From 2016, children in Year 2 have taken SATS exams, but these exams are used to support
teacher assessments about each child.
It is these teacher assessments that are used as the final outcome and not the formal tests. Children are assessed in reading, writing, mathematics and science, but there is no test for science and the only 2 outcomes available to teachers for science; working as expected or working toward expected.
The tests for grammar, punctuation and spelling (SPaG) are optional. These tests are due to be scrapped in 2023.
The assessments are much broader in their outcomes. So instead of being allocated a number, a teacher will judge a child according to one of the following five criteria:
- Working at Greater Depth within the Expected Standard (above expected)
- Working at the Expected Standard (where they should be)
- Working towards the Expected Standard (almost there)
- Foundations for the Expected Standard (has basic understanding)
- Below the Standard of the pre-Key Stage (below expected)
Teachers are given ‘level descriptors’ to help them with their assessment of each child.
|Component||Description||Number of Papers||No. of marks||Timing of each component|
assess pupils’ confidence and mathematical fluency with whole numbers, place value and counting
|Paper 2 and Paper 3:
|mathematical fluency, solving mathematical problems and mathematical reasoning||1||35||35 minutes|
|Component||Description||Number of Papers||No of marks||Timing of each component|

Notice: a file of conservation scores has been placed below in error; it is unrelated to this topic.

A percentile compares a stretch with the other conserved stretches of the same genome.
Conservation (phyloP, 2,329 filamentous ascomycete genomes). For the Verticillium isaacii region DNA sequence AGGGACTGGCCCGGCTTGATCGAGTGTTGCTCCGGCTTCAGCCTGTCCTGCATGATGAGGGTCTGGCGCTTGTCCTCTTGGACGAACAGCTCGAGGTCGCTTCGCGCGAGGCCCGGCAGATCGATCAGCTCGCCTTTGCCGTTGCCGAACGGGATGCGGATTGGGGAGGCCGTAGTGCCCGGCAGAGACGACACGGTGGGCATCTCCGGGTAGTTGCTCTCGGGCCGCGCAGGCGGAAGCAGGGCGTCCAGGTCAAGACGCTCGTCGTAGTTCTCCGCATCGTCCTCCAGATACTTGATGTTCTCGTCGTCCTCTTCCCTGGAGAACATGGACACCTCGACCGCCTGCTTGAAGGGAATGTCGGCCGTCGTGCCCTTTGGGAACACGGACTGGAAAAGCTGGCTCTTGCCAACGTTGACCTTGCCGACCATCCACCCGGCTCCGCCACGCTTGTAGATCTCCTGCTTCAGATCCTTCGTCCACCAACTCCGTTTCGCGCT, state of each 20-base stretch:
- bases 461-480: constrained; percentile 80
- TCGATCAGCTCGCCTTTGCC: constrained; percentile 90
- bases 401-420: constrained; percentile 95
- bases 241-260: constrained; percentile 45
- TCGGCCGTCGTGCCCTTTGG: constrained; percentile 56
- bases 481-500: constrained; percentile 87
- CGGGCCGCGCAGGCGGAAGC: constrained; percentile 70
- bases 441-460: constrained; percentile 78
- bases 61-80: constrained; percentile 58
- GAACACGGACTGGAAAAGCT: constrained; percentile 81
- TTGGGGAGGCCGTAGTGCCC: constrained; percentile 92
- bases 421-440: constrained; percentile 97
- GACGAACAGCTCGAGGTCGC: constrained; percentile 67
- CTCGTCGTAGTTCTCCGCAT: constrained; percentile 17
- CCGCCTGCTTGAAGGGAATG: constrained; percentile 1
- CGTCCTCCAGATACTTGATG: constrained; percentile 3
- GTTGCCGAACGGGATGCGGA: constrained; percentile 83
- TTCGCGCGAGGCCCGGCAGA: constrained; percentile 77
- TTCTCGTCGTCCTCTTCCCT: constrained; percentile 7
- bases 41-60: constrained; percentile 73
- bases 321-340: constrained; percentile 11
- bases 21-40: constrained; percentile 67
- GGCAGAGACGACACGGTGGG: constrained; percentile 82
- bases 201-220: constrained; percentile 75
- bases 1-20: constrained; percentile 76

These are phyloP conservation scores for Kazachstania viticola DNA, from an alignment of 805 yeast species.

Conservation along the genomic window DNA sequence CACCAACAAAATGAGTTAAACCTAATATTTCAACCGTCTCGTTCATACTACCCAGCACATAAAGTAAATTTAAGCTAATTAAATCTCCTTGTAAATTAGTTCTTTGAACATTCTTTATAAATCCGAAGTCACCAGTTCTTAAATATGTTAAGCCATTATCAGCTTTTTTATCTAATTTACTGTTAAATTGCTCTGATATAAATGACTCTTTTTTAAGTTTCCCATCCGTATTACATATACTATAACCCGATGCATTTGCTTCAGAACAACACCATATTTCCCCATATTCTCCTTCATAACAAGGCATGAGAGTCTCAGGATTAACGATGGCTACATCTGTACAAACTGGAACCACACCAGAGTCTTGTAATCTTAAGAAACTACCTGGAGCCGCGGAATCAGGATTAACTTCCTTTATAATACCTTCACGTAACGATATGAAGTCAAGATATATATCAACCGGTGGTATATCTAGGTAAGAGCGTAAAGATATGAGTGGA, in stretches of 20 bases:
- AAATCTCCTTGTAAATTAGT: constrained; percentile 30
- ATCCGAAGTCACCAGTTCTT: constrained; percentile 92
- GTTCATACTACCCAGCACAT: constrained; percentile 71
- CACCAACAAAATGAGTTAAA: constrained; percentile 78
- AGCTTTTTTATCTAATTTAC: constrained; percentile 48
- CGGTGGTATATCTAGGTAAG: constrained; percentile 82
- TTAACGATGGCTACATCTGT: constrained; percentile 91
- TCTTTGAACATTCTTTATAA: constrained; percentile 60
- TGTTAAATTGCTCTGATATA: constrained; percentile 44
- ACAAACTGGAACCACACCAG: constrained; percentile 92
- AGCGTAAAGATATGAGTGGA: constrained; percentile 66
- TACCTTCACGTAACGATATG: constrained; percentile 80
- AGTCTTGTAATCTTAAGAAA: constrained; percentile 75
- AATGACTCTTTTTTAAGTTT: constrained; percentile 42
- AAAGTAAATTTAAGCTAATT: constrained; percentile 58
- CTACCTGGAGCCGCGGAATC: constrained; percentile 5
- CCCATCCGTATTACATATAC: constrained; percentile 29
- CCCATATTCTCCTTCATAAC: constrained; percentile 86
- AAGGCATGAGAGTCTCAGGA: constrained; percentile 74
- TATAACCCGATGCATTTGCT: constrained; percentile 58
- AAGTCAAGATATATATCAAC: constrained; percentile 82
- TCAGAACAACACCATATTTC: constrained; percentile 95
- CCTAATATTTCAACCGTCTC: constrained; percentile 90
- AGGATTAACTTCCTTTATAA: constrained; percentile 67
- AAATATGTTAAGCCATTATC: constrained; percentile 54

English reading test
|A reading booklet with answer booklet combined
( 400 – 700 words within the selection of texts)
English reading test
|reading booklet and separate answer booklet
( 800 – 1100 words within the selection of texts)
|1||20||40 minutes(not strictly timed)|
How you can help your child at home:
There are several things that you can do to help your child at home. At this age, it is really important that you spend time with your child, reading. Get them to ‘decode’ unfamiliar words using phonetic sounds and blends. There are plenty of general tips on our main SATS page, but here are some specific to KS1:
- Predict- ask your child to predict what happens next in the text she reading
- Sequencing- ask tour child to sequence numbers in number patterns (this is especially useful for learning times tables)
- Play games- boggle and scrabble are especially good for spelling and language development. For maths, fizz and buzz is especially good for times tables and mental arithmetic games (especially when there is a prize attached to it) s also very useful
How can we at Redbridge Tuition help?
The teaching methods used by your child’s school in maths and English may be very different from how you, the parent, were taught. For example, in years 1 and 2, children are now required to proof-read their work and make changes and corrections. By the end of year 2, all children will need to know the following terminology:
- noun and noun phrase
- a statement, question, exclamation and command
- compound and suffix
- verb, adverb and adjective
- past and present tense
- apostrophe and comma
At Redbridge Tuition, we can bridge the gap between school and home learning.
We can help to ensure that your child is prepared for their SATS exams. The small group means that they get the individual attention they need but are also able to discuss things in pairs. As speaking and listening is part of the National Curriculum, this is an excellent way to make sure that each child gets the best of both worlds.
Contact us for further information on our SATS courses.
We will help to make sure that children have strong subject knowledge and exam practice.